We spent our Memorial Day weekend a hundred miles north of New York City by retreating to the Catskills with our pups 🙂 Sometimes it’s really nice to unplug and get back to focusing on yourself and the people/pups that care for and need you the most. The Catskills have long been a haven for artists, musicians, and writers. Being up here allows me to focus on my work and brings me a sense of calm, nostalgic for my hometown of Olympia, Washington. We are definitely still in the East coast, as this area is commonly referred to as the “Borscht Belt” in reference to the rich Eastern European and American Jewish culture here. We passed scores of Jewish cemeteries on the way in and I’m reminded of how much cultural richness this part of the United States really offers its inhabitants.
My mama always talks about her summers at Camp Kindervelt where she and hundreds of Jewish children spent their summers in the 50s & 60s (think Dirty Dancing). A little backstory about her, she is a first generation American, born in Syracuse, NY whose parents emigrated to the United States after enduring the Holocaust in Poland and Lithuania.The first language she learned was Yiddish and had to go to a special school to learn English as a toddler. She actually credits her time in the Catskills for helping her become more “American,” very much learning from the ultra cool Long Island & New York City girls she spent time with every summer for eight weeks. Surprisingly, some of the relationships are still very much in tact almost fifty years later! Actor Gabriel Macht’s mother actually went to Kindervelt with my mom and they are still close.
My mother has a really eerie and phenomenal story she recently shared with me that brings some incredible perspective on how important this area was to the Jewish communities in the 1950s & 60s. One summer, during her first weeks at camp when she was nine years old, a strange man (another child’s father) grabbed her by the face when he saw her and exclaimed,”WHO ARE YOU? What is your name child?!” and proceeded to burst into tears.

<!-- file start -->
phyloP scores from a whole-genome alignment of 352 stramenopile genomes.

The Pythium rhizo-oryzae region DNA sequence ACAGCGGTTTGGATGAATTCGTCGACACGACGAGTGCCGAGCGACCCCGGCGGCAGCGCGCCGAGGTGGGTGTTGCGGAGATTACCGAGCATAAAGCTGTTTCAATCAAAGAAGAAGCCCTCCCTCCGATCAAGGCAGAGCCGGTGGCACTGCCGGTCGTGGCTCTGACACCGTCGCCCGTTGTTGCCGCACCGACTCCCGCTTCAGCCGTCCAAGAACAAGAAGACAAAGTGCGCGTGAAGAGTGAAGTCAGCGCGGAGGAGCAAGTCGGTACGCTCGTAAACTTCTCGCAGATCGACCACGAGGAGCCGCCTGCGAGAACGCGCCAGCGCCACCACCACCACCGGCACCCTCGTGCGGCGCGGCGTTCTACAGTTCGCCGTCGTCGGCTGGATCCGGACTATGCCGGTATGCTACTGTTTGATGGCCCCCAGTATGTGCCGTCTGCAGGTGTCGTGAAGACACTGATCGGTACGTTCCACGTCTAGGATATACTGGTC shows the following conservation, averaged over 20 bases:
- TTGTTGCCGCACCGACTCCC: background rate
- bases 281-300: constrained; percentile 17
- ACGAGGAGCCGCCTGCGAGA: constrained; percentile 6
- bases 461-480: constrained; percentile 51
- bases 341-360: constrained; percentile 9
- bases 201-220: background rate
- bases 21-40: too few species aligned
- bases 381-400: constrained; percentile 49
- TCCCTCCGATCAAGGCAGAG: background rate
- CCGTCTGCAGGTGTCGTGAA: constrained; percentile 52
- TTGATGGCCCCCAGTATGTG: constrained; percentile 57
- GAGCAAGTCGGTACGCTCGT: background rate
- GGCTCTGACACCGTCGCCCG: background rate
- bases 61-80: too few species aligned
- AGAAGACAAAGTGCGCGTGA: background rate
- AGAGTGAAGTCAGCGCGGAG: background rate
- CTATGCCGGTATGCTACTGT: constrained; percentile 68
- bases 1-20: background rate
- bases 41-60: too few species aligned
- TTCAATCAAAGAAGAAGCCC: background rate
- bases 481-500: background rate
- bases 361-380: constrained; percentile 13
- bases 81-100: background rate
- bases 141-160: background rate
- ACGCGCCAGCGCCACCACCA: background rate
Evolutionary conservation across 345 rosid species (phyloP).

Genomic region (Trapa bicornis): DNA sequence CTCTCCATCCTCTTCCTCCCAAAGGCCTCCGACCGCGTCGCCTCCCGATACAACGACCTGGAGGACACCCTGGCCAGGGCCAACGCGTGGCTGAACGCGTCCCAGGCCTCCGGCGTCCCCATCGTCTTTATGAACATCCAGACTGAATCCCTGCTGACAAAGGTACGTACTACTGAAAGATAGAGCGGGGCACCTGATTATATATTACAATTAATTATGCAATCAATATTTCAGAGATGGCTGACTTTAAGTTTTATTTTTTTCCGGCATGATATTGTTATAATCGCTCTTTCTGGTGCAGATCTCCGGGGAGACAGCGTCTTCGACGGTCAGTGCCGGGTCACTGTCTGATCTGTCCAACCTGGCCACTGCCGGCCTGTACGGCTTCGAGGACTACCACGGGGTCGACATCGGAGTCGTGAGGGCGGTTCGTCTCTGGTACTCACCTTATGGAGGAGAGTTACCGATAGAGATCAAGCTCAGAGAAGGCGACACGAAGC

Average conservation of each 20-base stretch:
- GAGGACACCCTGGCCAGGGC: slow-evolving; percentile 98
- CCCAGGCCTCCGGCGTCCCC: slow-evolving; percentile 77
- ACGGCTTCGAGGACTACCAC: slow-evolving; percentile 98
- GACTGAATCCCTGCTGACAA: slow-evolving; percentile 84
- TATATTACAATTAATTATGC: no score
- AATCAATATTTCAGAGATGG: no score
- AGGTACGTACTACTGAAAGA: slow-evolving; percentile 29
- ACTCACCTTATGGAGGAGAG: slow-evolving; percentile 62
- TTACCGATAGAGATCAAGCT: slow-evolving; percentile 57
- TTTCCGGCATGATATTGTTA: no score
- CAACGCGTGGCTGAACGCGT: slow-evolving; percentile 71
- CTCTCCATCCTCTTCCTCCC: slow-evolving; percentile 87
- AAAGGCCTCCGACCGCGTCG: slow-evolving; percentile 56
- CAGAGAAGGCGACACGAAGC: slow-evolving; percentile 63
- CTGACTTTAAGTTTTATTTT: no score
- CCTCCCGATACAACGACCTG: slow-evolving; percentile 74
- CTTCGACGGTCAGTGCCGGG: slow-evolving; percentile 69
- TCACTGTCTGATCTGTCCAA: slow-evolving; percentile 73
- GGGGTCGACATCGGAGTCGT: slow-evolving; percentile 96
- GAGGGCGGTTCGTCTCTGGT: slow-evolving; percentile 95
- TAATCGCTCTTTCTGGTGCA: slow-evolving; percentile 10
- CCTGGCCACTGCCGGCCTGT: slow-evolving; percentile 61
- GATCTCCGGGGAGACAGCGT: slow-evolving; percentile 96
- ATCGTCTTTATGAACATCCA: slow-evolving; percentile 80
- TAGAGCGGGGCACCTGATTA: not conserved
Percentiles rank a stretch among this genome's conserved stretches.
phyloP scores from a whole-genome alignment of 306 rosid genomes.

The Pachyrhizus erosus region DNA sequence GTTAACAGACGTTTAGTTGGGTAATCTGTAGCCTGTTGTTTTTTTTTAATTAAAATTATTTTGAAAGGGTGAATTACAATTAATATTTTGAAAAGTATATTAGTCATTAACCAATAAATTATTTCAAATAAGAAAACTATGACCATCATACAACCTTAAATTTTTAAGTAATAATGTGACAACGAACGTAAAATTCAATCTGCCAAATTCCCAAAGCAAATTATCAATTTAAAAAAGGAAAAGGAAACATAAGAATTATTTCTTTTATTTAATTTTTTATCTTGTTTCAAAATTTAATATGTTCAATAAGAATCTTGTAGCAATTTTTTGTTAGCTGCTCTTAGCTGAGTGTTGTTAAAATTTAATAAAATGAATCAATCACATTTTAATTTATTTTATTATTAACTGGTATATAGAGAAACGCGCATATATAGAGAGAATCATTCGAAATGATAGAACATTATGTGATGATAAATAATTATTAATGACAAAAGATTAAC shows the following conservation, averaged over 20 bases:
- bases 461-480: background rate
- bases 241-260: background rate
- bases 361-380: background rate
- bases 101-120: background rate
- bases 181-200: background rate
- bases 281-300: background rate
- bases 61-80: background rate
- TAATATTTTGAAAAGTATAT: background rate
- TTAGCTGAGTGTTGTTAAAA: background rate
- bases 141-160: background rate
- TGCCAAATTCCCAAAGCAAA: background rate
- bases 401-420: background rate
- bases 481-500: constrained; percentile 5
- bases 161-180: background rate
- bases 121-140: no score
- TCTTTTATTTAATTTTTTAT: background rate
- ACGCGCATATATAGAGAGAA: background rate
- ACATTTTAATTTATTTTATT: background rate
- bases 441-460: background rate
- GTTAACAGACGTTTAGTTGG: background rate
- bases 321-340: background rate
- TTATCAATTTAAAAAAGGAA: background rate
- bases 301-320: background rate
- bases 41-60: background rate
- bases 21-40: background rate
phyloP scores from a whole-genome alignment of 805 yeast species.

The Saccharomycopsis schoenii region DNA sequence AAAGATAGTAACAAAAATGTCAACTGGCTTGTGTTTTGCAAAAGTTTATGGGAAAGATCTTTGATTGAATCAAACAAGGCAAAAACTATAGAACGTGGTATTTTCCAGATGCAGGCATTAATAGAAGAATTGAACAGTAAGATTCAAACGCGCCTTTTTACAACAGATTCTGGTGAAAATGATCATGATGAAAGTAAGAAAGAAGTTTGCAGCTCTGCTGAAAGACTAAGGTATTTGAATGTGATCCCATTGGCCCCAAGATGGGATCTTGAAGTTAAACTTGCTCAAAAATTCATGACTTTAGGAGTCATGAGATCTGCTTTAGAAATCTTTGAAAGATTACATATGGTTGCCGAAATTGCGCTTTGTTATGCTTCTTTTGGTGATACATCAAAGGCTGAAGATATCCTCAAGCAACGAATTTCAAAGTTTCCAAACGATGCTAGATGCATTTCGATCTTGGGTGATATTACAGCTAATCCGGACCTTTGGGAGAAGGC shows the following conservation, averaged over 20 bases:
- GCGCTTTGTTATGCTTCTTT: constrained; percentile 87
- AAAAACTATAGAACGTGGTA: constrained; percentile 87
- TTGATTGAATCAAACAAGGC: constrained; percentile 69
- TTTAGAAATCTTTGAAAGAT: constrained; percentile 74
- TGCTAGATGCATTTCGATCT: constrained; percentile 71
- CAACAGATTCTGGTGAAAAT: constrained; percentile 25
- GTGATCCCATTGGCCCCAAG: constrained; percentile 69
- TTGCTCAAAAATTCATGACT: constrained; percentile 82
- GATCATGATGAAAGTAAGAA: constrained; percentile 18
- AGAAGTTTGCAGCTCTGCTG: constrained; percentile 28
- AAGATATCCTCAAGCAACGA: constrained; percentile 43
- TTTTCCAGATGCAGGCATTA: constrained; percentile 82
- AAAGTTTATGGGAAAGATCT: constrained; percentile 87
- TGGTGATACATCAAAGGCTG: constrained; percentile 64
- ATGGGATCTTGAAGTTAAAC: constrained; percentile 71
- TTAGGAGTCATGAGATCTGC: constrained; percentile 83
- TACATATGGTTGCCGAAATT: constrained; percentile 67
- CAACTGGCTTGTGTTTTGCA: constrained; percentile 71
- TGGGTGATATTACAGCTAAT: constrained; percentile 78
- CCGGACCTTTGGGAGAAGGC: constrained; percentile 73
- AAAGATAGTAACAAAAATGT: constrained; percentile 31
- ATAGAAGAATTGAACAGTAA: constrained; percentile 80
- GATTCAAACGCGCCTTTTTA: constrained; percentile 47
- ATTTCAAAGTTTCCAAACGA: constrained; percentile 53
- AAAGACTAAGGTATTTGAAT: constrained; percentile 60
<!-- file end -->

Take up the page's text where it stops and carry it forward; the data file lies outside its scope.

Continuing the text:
He recognized she looked exactly like her late Aunt, Rachel, a Polish Jewish girl who perished in the Holocaust as a child. He grabbed my mothers hand and marched her to the Camp Headquarters demanding that she phone her father immediately.
She did as she was instructed and called her father in Syracuse. Her father was very surprised to hear from her “Tierkeit? Vos iz damer? Bist beseder?
“Daddy, there is man here who says he knows you.” And she handed the phone over to the emotional man.
When the man took the phone he could barely get the words out, “Yakov, its me – it’s me. You survived. I did, too. My daughter is here at the Camp. Yakov, it’s so good to hear your voice my friend.”
Although there were countless methods to identify surivivors after the war, many people were never able to find eachother again. Even with the efforts of the Red Cross and displaced persons camps. I think its incredible that these summer camps in the Catskills served as a vehicle for survivors to reconnect with one another through their children. Just a little personal anecdote from the Borscht Belt and why I always felt compelled to come “home” to the East Coast for a period of my life. I wanted to feel closer to the story of my family.